Right Wing Politics: Interdisciplinary Reflections on South Asia
Since the past decade, democracies globally have turned towards right wing leaders, parties and movements that demonstrated traits of xenophobia, nationalistic traits, a tendency towards authoritarianism and aggressive leadership among others. While right wing ideology in Europe promoted xenophobia against asylum seekers, U.S. led by Donald Trump endorsed an anti-immigrant agenda. In South Asia, right wing populism have thrived on majoritarian politics that sponsored socio-cultural, religious and political prejudices and carnages against minority communities. The growing popularity of right wing ideology continues to have both social and economic implications on South Asian states, more so for India’s socially-regulated economy. Temporally, such shift is closely correlated to a growing consolidation of wealth in the hands of a few corporations creating a historically unique condition where ethno-nationalism promotes a peculiar brand of capitalism.
Right wing politics have also seen translations within the South Asian public sphere in terms of various right wing movements that appropriate scientific discourse and uphold age-old religious and cultural theories and in doing so represent right wing ideology as the only rational alternative to survive within public and private spaces.
The proposed book calls for thought-provoking analyses that seek to interrogate the political and economic shift to the Right and its implications within the Global South. Full chapters are invited that reflect on factors embedded in the liberal politics of South Asia that have created a foundation for occasional Rightist turns and prognosis for its retreat. Chapters may also consider circumstances in which right wing populism appears and the particulars of the political strategy that the right wing leaders and movements in South Asia employ. Are right wing political formations a product of perceived distress or are they a central part of the process of political transformation in the region? How do they relate to the perceived ‘democratization’? Contributors are invited to examine aspects of these complex linkages, seeking to understand and explain the rise of the political Right in the Global South especially the links between right wing politics, economic conditions and socio-cultural and religious formations.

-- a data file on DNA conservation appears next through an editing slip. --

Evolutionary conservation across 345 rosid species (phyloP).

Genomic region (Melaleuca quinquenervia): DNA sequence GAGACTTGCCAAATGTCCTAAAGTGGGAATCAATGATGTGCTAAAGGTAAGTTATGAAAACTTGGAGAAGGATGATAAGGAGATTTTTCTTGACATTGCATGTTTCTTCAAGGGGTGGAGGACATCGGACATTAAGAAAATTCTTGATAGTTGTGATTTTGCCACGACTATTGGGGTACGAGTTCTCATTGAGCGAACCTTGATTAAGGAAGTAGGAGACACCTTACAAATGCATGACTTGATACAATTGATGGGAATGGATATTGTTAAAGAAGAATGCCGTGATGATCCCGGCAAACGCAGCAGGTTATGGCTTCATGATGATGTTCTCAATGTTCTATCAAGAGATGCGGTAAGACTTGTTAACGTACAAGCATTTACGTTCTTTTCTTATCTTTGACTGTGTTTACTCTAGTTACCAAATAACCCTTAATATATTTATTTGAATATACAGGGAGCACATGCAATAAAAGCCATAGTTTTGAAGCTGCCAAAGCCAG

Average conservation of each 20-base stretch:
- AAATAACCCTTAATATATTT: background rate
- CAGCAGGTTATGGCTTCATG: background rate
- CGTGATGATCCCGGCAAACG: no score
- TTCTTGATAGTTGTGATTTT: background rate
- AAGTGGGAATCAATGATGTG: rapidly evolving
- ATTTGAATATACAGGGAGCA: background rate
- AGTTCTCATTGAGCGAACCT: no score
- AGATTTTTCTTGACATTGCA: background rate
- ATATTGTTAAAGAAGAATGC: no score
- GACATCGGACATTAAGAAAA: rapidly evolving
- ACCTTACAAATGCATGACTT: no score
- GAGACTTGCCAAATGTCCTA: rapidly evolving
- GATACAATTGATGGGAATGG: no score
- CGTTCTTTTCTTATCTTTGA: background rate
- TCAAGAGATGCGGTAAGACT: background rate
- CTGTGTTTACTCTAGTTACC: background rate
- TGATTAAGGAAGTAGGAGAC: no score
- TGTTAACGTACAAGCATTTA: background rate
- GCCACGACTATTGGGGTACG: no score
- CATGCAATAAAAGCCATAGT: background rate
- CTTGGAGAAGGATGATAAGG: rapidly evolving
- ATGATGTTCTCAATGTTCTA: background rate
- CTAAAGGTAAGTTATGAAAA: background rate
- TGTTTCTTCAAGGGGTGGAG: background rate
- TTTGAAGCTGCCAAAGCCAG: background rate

Papers of no more than 7000 words using Harvard-style referencing should be submitted by 31st July to firstname.lastname@example.org along with a short bio. The edited book will be published by a reputed international publisher.
Chapters may include but are not limited to the following topics:
History, myth and ideology
Gender, nation and citizenship
Capitalism and right wing culture
Right wing movements and minority rights
Biopolitics, necropolitics and right wing ideology
Caste, class and politics in South Asia
Culture, literature, film and the right wing in South Asia
Right wing politics of decolonization
Nostalgia and right wing politics
Pandemic and the politics of death
Diaspora, ideology and politics
Bhabani Shankar Nayak
Professor, Business Management, University for the Creative Arts, UK
Assistant Professor, School of Liberal Studies, UPES, India
Email: email@example.com Bhabani Shankar Nayak Professor, Business Management, University for the Creative Arts, UK Debadrita Chakraborty Assistant Professor, School of Liberal Studies, UPES, India